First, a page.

By Ken Reed

I’d hate to be a college athletic director, or football or basketball coach, right now. Between name, image and likeness (NIL) compensation and the transfer portal it’s pretty much chaos in College SportsWorld today.

“We have an ecosystem where anything goes,” says Darren Heitner, a sports attorney based in Florida. “There is pay for play and improper inducements. The only solution is to finally treat these athletes as employees.”

The NCAA is the reason we’re in this mess. For decades, the NCAA has fought, legally and politically, for the retention of the amateur model.

“I’m indicting everyone, including myself,” says Kevin White, an athletic director at six different universities over the past 40 years. “We should have been far more progressive and forward thinking over the past 20 years or more.”

When it comes to NIL compensation for athletes, the NCAA hasn’t had a clue.

“Two and a half years of vague and contradictory NCAA memos, emails and ‘guidance’ about name, image and likeness (NIL) has created extraordinary chaos that student-athletes and institutions are struggling to navigate. In short, the NCAA is failing,” wrote University of Tennessee chancellor Donde Plowman in a letter to NCAA president Charlie Baker.

This week, things got messier for the NCAA. The attorneys general of Tennessee and Virginia filed an antitrust lawsuit against the NCAA which challenges its ban on the use of NIL compensation in the recruitment of college athletes.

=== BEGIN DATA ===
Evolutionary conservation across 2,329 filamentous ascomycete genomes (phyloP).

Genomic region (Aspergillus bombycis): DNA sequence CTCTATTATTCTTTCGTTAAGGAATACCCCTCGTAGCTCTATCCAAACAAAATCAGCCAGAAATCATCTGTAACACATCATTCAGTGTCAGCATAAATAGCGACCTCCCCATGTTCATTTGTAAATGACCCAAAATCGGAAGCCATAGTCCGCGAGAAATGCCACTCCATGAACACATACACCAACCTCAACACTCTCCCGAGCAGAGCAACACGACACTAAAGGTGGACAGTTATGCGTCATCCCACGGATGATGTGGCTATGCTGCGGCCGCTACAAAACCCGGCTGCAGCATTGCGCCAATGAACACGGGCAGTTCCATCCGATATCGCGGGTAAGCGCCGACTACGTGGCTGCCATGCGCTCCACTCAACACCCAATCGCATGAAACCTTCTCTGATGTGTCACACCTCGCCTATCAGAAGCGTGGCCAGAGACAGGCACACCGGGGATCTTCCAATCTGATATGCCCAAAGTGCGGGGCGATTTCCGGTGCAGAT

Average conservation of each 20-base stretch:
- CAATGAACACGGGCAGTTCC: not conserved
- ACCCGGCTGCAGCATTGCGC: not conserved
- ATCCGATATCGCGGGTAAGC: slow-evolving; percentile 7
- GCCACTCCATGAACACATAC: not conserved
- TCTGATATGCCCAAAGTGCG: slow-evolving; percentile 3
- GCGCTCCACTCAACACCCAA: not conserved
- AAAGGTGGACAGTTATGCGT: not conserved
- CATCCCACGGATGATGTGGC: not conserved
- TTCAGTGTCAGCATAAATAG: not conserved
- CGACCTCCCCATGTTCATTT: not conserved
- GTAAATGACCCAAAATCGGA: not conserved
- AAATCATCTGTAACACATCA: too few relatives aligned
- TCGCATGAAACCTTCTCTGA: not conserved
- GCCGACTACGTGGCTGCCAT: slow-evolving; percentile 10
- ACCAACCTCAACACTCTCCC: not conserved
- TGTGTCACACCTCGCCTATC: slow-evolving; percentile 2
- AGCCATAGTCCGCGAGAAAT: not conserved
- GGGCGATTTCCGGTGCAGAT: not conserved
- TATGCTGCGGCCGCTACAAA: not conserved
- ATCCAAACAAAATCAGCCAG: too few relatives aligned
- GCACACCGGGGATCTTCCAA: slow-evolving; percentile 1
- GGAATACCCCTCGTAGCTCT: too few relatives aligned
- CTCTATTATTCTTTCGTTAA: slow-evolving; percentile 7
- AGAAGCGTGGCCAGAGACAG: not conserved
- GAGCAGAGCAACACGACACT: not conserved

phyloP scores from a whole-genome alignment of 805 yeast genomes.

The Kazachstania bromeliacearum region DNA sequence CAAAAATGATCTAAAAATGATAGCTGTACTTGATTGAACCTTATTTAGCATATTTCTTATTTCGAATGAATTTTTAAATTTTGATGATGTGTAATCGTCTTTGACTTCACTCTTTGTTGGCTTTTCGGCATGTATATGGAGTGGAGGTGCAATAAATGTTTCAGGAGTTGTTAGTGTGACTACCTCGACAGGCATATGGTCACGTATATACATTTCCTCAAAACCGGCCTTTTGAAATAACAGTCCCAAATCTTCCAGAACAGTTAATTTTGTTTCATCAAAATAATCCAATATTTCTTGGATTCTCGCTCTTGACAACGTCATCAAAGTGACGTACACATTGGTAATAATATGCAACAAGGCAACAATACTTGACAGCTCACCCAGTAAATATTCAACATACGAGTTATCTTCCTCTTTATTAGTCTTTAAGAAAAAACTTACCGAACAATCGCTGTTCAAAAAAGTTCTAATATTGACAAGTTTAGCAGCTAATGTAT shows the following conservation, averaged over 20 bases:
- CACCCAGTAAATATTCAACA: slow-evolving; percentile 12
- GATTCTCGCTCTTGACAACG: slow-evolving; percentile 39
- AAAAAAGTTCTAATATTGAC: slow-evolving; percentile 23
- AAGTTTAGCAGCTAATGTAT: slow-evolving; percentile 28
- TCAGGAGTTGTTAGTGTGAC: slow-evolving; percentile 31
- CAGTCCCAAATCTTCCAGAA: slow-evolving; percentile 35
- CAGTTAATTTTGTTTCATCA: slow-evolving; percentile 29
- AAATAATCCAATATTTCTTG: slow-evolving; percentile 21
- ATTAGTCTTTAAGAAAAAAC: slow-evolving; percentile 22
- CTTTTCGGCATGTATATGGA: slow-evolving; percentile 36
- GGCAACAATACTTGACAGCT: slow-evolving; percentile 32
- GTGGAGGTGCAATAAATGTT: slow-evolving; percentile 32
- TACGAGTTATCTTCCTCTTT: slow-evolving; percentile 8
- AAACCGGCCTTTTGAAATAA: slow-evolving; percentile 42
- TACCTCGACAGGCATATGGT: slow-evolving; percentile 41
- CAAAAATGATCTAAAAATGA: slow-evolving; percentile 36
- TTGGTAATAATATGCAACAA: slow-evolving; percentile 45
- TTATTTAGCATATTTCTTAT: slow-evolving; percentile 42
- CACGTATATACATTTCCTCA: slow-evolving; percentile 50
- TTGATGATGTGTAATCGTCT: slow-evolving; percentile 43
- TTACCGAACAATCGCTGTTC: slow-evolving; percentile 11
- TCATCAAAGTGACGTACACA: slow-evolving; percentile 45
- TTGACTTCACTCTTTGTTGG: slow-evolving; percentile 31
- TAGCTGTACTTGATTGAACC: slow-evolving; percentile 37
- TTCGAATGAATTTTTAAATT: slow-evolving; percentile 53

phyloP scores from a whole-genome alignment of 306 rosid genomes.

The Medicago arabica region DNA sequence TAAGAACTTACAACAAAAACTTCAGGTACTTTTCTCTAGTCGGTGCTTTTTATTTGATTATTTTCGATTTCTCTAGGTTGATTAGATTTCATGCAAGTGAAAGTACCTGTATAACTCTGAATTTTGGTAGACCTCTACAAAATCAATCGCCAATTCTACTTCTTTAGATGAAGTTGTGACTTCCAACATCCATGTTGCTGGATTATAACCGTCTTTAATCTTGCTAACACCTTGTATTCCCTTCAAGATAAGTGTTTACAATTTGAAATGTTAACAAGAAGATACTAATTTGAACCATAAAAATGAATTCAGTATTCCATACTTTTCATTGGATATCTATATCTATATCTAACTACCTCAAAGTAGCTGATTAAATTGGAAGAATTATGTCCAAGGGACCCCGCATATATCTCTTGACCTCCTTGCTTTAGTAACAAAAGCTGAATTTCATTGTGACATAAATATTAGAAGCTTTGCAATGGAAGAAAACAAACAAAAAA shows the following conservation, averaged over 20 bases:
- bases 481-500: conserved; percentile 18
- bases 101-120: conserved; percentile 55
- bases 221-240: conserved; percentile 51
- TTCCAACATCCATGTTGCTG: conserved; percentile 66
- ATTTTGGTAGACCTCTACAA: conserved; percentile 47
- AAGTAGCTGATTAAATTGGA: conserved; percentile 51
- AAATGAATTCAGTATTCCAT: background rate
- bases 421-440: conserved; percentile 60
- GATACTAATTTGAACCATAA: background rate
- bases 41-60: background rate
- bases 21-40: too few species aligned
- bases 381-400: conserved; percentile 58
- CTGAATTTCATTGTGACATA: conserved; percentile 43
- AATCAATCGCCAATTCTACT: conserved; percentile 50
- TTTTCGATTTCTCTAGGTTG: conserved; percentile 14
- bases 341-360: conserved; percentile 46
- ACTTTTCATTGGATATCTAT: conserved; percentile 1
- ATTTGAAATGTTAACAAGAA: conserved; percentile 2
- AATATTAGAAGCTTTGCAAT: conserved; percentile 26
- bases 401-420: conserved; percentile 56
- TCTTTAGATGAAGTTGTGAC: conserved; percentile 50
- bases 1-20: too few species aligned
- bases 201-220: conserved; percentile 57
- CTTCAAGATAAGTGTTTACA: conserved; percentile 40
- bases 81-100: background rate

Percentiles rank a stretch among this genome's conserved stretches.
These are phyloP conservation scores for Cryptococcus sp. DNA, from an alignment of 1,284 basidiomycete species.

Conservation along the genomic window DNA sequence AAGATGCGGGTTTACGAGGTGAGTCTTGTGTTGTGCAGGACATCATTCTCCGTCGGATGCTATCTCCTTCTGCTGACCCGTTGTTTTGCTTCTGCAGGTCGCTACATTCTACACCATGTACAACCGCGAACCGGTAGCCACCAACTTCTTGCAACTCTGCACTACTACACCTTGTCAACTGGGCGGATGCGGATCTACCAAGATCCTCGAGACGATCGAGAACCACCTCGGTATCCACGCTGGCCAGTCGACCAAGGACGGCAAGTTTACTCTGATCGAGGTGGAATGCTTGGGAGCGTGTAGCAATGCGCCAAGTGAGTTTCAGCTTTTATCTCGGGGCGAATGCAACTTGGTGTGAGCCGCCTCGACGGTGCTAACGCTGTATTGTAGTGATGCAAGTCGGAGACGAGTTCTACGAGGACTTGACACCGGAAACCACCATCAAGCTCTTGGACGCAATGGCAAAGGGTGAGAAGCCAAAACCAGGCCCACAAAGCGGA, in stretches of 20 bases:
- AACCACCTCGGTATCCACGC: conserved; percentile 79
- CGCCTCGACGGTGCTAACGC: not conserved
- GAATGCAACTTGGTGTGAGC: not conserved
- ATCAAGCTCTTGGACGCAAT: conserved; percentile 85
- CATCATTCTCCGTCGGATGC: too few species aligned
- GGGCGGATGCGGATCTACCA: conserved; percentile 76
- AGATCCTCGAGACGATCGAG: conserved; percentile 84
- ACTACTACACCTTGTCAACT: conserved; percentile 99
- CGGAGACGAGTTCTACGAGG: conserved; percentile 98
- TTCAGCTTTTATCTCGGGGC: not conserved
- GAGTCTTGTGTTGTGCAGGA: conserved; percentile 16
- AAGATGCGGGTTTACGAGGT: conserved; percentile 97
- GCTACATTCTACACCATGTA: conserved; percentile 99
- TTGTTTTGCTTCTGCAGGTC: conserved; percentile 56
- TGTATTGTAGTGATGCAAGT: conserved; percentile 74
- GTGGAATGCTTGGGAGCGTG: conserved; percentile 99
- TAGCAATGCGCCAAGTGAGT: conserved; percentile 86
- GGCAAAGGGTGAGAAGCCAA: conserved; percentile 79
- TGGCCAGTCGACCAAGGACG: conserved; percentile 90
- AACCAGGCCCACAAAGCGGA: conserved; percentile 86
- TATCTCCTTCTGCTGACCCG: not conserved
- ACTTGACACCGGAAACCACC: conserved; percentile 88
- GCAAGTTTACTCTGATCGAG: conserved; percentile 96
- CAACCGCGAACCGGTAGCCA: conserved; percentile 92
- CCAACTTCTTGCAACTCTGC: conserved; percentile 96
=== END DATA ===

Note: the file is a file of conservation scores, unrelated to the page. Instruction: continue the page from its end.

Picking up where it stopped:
Currently, in today’s Wild Wild West environment, college coaches are begging fans and alums to donate money to their schools’ NIL collectives so they can indirectly use the money to keep current athletes and recruit new ones.

“Fair or not, NIL and collective money is the most impactful component of college athletics right now,” according to Tom Livolsi, a co-founder of North Carolina State’s NIL collective.
“You have the success of these coaches, who get paid astronomical amounts of money, really depending on retaining and recruiting players using donors and the average fan’s money. Think about that. It’s not sustainable.”
College sports are stuck in an unregulated, quasi-professional model, which is causing problems for all involved, including the athletes. We need to move to a fully professionalized model for big-time college sports, which would include a union for athletes.

Yahoo! Sports reporter Ross Dellenger says it well: “It’s time not to dip a toe into the professional pool but to plunge both feet.”


Ken Reed, Sports Policy Director, League of Fans


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